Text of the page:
What are fair use and other exceptions to copyright?
Laws across the globe recognize that strict application of copyright laws in certain cases may be unfair or may inappropriately stifle creativity or stop people from creating original works, which would harm the public. These laws allow people to use, under certain circumstances, someone else's copyrighted work. Common examples include use for the purpose of criticism, commentary, parody, satire, news reporting, teaching, education and research.
The United States and some other countries follow the “fair use” doctrine, while other countries, including those in the European Union, provide other exceptions or limitations to copyright. These exceptions or limitations permit users to use copyrighted material where appropriate. You may want to seek legal advice if you have questions about the possibility to use someone else’s copyrighted work within the limits set by the law.
Though it's often difficult to know if a particular use of copyrighted work is a fair use, the law offers some factors you can consider:
- The purpose and character of the use, including whether such use is of a commercial nature or is for nonprofit educational purposes:
- The nature of the copyrighted work:
- The amount and substance of the portion used in relation to the copyrighted work as a whole:
- The effect of the use upon the potential market for or value of the copyrighted work:
Does the use transform or change the original work by adding new meaning, context or expression? Using a fashion photograph to discuss the amount of photo editing used in the photograph is more likely to be fair use than simply posting the photograph without comment. Parodies may be fair use if they imitate a work in a way that criticizes or comments on the original work.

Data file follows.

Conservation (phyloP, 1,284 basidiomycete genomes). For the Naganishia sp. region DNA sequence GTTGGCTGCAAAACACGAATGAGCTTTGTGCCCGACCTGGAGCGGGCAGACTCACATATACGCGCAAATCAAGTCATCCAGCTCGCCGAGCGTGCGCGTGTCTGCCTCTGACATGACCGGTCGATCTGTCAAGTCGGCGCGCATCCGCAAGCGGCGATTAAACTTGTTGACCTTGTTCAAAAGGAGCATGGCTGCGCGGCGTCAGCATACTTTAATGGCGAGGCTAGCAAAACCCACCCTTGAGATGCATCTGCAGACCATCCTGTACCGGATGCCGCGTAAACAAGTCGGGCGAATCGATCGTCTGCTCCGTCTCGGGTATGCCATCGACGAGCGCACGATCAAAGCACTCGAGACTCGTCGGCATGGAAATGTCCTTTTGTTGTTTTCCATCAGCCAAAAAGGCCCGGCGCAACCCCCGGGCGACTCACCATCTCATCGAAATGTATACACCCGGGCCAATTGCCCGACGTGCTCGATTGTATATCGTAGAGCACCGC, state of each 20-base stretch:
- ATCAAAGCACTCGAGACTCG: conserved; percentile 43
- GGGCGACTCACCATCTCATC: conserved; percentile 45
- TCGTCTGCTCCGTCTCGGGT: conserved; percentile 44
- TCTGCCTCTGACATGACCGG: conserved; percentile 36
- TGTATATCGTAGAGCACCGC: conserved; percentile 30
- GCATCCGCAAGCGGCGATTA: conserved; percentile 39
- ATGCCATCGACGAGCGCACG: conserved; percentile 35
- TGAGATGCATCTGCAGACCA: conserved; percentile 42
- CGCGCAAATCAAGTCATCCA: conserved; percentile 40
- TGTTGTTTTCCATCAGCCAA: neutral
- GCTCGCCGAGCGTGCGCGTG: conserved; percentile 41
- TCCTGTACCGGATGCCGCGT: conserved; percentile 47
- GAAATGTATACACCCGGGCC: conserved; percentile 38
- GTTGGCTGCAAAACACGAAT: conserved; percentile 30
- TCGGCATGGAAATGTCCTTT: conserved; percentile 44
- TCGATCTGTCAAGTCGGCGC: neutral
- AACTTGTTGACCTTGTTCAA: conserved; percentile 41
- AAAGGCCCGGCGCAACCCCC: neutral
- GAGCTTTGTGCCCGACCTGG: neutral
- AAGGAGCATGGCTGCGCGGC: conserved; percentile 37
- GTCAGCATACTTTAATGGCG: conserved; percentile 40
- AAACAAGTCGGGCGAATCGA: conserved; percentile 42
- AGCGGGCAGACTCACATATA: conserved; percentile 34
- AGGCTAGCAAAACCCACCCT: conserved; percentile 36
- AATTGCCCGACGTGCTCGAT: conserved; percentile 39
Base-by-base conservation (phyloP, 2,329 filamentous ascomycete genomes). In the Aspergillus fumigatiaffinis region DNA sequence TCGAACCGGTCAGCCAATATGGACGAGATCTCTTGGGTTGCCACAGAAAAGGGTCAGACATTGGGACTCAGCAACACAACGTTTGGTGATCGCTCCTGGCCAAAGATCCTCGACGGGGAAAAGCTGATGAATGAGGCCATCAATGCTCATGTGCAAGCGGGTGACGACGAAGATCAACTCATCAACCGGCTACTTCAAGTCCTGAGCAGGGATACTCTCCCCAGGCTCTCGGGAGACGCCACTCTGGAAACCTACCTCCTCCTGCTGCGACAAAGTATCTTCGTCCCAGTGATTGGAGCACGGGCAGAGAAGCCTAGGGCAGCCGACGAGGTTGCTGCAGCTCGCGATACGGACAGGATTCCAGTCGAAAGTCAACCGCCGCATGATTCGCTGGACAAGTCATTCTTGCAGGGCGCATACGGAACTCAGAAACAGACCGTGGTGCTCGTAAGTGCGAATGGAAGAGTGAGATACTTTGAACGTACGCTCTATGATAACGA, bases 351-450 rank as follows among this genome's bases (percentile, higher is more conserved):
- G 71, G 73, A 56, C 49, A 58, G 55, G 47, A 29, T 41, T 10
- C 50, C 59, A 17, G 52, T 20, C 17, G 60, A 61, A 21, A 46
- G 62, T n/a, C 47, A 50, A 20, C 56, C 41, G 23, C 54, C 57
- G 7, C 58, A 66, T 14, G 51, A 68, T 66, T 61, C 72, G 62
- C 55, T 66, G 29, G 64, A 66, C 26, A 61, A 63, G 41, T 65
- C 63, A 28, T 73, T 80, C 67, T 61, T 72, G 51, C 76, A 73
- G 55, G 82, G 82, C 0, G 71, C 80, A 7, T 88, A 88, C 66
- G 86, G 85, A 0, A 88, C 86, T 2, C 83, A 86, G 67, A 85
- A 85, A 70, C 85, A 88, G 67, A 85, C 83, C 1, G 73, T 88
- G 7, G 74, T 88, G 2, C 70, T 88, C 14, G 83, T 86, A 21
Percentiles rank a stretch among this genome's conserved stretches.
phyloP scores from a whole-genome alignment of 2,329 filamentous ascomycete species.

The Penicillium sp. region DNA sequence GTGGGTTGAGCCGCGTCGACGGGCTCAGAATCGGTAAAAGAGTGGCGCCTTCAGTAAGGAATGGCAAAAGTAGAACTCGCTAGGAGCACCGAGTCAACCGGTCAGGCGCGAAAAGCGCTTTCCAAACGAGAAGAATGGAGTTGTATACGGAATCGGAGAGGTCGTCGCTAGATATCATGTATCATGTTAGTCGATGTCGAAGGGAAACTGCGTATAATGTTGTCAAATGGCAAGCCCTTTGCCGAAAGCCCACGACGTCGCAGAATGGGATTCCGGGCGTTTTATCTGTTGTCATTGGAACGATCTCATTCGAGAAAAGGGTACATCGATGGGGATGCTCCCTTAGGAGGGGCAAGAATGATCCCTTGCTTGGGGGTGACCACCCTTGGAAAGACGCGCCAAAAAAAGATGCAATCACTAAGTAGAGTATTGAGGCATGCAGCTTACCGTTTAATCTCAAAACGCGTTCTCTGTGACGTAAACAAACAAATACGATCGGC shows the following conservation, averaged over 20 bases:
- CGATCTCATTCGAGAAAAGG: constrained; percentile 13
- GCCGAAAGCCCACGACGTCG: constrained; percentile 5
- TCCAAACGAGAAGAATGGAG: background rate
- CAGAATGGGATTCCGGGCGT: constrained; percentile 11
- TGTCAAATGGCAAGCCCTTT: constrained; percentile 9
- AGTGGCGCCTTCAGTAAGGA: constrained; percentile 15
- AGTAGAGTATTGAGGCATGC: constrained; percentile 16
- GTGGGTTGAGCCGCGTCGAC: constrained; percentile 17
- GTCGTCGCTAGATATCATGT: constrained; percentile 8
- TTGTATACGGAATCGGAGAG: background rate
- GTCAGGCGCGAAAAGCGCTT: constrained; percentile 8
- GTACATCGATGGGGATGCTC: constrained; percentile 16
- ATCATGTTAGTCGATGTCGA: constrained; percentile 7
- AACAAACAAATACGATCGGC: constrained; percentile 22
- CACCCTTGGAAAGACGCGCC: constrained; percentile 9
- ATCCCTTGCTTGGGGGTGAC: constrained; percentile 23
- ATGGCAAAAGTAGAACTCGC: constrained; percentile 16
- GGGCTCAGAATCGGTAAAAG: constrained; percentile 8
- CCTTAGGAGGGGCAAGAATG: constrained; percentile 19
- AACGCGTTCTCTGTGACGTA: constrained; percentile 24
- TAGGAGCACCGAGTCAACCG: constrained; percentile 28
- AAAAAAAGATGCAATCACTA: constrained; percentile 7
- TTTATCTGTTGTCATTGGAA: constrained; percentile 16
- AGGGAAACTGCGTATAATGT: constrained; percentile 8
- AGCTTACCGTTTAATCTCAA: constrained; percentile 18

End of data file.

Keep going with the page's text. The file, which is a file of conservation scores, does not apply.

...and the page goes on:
Is the use commercial or purely personal? Commercial, or for-profit, uses are less likely to be considered fair use.
The use of factual works like maps or databases is more likely to be fair use than the use of highly creative works like poems or science-fiction movies.
The use of small portions of a copyrighted work is more likely to be fair use than copying an entire work. But even if only a small portion is used, it is less likely to be fair if that portion used is the most important piece — the “heart” of the work.
Will the use replace the original work such that people stop buying or viewing the copyrighted work? If so, this is less likely to be fair use.
To learn more about fair use in the U.S., you can visit the U.S. Copyright Office Fair Use Index.
Exceptions to Copyright
The application of exceptions and limitations to copyright may vary from country to country. As a general matter, in countries that rely on exceptions and limitations, the use of copyrighted works should not unreasonably harm a rights holder’s interests. In the EU, each Member State must ensure that users are able to rely on the following exceptions when making content available: quotation, criticism, review, caricature, parody or pastiche. To learn more about copyright law in the EU, you can visit the EUIPO website.